- THE MAGAZINE
- INFO FOR...
- ASI Store
- ASI Top 25
- Product & Literature Showcases
- Services Marketplace
- List Rental
- Market Research
- Custom Content & Marketing Services
In 2001, the trucking industry experienced some major problems when increased pollution controls raised under-hood temperatures and caused failures in big rigs, specifically in the tractor-trailers’ turbocharger systems. Without the extra boost from the turbochargers, these trucks had little power and were breaking down on roadsides all across the U.S.
The culprit turned out to be the charged air coolers (CAGs). Much like car radiators, CAGs are used to cool the turbo units. The CAG base has soldered fins that look and function exactly like automobile radiators, and these were leaking from micro-holes that were caused by displaced solder.
A means to quickly seal the CAGs was immediately needed to get the trucks back on the road. Because CAGs are constructed from a magnesium aluminum alloy with a zinc-rich surface coating, they presented a difficult substrate for bonding. The zinc easily flaked off and acted like a release agent, hindering any potential sealer.
MEETING THE CHALLENGE
The CAG manufacturer asked Silicone Solutions for help. Silicones were the only materials considered due to the long-term service exposure to temperatures over 300°F. In one week, Silicone Solutions responded with SS-1801, Radiator Coating Liquid RTV, which has the ability to seep into the CAG’s several sub-layers and efficiently bond to, seal, and coat the base of the CAG around the fin mating areas.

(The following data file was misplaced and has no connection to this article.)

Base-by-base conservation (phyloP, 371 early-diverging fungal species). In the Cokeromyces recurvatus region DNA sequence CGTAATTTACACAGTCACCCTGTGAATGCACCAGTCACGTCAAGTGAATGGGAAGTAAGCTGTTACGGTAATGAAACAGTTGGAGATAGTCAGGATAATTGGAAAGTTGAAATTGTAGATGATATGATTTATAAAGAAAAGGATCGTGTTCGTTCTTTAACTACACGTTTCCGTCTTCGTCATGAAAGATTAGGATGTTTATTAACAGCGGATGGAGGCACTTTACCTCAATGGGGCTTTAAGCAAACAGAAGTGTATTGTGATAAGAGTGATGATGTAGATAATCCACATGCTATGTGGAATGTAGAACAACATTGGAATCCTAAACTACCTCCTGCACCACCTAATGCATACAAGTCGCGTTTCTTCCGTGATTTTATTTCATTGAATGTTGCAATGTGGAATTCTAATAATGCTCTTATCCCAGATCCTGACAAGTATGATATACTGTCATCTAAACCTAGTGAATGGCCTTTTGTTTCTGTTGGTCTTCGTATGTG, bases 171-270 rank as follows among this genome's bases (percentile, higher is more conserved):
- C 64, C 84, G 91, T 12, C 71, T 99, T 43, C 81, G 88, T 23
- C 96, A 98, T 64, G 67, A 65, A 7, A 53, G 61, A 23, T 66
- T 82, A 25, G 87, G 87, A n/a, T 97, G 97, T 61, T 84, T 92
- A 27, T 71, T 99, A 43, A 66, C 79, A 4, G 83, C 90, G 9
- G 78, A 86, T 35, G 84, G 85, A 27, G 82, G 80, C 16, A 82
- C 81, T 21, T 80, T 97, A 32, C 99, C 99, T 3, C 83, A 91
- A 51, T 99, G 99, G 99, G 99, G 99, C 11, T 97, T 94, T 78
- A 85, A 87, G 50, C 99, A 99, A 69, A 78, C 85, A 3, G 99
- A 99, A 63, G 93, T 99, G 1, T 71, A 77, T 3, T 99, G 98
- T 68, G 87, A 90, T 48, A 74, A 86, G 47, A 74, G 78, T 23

The application technique for the CAG is quite simple. The CAG is held at a 45° incline, and a heavy stream of SS-1801 is run along the top of the base panel of the unit and allowed to run into the fin mating areas. After a 15-min gel time for the coating, the CAG is rotated and inclined to expose the other side at a 45° angle.
A second coating is then placed on the uncoated side of the base and allowed to run into the fin and base plate interface and cure. This fully coats the base pan and fin interface. The same technique is used for in-field repair and OEM production.
After solving the initial problem, a new emphasis by engineers was placed on the product, namely organic acid thermal transfer (OAT) fluid resistance for anticipated long-term service. OAT fluid is very aggressive toward polymer sealants. Long-term exposure resistance was required to ensure effective, ongoing field performance.
Within two months, Silicone Solutions further customized the coating to meet the evolving needs. SS-1801 was then tested and qualified at the client against all
commercially available coatings on the market. The new 1:1 mix product, which was packaged in dual syringes, was first used for field repairs. It is now available by pallet loads of pails and used routinely in OEM production. All CAGs are also now pressure-tested at high heat in the factory before shipping. The use of SS-1801 has resulted in a trouble-free, near-zero-defect CAG production.
ADDRESSING THE ISSUE
This example shows how smaller firms with quick problem response times and unique technologies can keep American industry competitive. Large firms in today’s industry are commonly caught in long product development cycles, from lengthy meetings with large development staffs juggling for position, preparing for meetings and then rehashing what everyone said. This corporate approach often moves too slowly to address real problems, thereby opening the door to overseas competition.